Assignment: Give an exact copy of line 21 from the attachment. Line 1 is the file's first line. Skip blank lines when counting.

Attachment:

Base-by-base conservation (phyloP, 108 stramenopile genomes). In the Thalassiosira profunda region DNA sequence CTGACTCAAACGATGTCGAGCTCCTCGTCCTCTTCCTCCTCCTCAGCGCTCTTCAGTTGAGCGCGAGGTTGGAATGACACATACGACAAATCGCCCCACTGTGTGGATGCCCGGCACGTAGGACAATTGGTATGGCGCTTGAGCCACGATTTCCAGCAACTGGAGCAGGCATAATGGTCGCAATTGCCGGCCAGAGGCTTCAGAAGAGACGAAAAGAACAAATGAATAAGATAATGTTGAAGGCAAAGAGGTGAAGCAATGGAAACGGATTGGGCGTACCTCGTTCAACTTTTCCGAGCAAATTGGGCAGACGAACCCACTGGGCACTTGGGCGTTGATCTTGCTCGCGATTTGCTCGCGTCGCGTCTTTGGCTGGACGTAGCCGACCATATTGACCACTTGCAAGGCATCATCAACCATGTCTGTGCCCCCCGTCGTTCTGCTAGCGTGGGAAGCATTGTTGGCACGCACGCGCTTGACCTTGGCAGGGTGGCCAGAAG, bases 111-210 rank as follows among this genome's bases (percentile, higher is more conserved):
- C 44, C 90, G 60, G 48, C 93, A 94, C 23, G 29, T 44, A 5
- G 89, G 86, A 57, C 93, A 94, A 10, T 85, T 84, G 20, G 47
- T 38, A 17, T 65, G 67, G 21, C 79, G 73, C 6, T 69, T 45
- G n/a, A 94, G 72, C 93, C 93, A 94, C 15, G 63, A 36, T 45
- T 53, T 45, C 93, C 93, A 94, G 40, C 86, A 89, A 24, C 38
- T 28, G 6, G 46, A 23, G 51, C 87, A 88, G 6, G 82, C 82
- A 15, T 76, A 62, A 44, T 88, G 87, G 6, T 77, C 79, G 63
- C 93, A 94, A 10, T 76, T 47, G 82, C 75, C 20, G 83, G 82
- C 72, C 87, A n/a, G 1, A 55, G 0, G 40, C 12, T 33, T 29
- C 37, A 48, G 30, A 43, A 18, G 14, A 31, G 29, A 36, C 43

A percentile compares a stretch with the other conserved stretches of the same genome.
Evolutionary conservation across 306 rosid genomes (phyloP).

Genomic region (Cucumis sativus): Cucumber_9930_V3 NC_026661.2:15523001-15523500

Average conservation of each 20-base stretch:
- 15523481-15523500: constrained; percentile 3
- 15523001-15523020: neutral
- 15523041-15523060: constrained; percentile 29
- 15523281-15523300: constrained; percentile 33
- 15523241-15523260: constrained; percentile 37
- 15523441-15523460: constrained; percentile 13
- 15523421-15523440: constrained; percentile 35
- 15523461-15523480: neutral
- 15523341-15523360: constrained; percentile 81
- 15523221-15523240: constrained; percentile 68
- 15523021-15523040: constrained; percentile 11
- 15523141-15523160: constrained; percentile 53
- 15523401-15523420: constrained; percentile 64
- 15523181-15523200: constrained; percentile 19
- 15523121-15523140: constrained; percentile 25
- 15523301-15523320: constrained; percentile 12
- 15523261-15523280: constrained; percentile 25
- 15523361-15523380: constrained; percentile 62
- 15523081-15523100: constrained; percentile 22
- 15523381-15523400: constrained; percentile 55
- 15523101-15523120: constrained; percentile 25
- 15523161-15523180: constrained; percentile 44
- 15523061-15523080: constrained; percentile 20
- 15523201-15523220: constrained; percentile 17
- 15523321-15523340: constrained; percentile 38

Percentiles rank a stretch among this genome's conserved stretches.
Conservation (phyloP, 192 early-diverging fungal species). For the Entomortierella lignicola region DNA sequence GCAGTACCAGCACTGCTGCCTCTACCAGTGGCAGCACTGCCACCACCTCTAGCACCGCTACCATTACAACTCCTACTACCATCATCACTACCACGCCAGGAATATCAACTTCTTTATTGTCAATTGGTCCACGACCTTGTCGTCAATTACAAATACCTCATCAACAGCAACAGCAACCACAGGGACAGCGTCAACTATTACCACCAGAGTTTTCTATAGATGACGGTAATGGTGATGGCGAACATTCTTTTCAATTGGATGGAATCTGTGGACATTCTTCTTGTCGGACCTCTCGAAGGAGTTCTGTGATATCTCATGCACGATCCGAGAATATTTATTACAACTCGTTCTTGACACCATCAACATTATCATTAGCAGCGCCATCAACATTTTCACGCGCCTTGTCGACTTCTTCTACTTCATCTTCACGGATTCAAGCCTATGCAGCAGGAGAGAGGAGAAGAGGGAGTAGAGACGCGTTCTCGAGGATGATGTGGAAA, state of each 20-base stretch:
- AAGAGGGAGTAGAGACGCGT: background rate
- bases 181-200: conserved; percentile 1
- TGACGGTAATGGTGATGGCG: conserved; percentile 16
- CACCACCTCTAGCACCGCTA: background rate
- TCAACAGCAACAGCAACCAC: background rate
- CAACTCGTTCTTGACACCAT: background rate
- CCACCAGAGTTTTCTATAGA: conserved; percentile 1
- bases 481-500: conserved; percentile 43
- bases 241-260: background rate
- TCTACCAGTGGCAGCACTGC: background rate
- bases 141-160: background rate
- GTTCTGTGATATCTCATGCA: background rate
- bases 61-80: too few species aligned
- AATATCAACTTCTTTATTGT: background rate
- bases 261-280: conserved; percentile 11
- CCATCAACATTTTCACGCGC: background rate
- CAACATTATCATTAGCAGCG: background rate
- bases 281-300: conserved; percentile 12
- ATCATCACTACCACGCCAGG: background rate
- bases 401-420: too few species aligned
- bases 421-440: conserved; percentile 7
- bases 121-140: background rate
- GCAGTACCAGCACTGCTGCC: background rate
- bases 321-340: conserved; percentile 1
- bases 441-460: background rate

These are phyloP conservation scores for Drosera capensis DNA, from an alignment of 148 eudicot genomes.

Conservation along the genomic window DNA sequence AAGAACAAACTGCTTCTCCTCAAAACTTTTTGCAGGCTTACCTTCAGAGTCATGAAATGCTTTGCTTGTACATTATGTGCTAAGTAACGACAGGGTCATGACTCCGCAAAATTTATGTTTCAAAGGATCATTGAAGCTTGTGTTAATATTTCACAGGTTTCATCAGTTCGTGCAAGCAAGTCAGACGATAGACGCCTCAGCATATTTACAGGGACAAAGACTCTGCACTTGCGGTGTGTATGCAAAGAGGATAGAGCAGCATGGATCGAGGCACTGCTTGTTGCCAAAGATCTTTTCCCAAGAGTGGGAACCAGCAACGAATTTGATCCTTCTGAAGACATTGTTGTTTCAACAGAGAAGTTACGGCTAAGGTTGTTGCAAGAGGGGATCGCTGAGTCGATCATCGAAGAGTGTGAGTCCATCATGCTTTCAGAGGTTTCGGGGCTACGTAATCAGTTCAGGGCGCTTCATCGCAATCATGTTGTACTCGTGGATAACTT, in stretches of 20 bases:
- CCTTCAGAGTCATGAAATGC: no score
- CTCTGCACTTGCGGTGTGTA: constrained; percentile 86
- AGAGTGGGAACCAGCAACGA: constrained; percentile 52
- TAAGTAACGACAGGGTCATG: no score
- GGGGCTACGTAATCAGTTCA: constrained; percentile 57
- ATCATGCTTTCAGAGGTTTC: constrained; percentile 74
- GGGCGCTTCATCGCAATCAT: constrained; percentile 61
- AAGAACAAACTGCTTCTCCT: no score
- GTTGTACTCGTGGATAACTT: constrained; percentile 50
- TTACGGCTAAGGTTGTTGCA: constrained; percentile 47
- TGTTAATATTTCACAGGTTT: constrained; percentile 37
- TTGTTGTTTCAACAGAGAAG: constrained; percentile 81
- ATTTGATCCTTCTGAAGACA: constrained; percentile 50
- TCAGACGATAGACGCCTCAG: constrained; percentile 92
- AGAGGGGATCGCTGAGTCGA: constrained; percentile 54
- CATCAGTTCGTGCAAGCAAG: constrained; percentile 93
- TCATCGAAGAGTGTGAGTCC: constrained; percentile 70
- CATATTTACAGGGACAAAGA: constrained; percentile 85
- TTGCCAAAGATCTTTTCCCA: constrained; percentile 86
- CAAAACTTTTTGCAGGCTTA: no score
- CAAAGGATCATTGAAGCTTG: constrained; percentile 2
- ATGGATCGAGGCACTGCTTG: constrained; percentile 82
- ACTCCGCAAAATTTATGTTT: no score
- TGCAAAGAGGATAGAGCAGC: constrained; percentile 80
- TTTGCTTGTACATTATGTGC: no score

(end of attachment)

- 15523441-15523460: constrained; percentile 13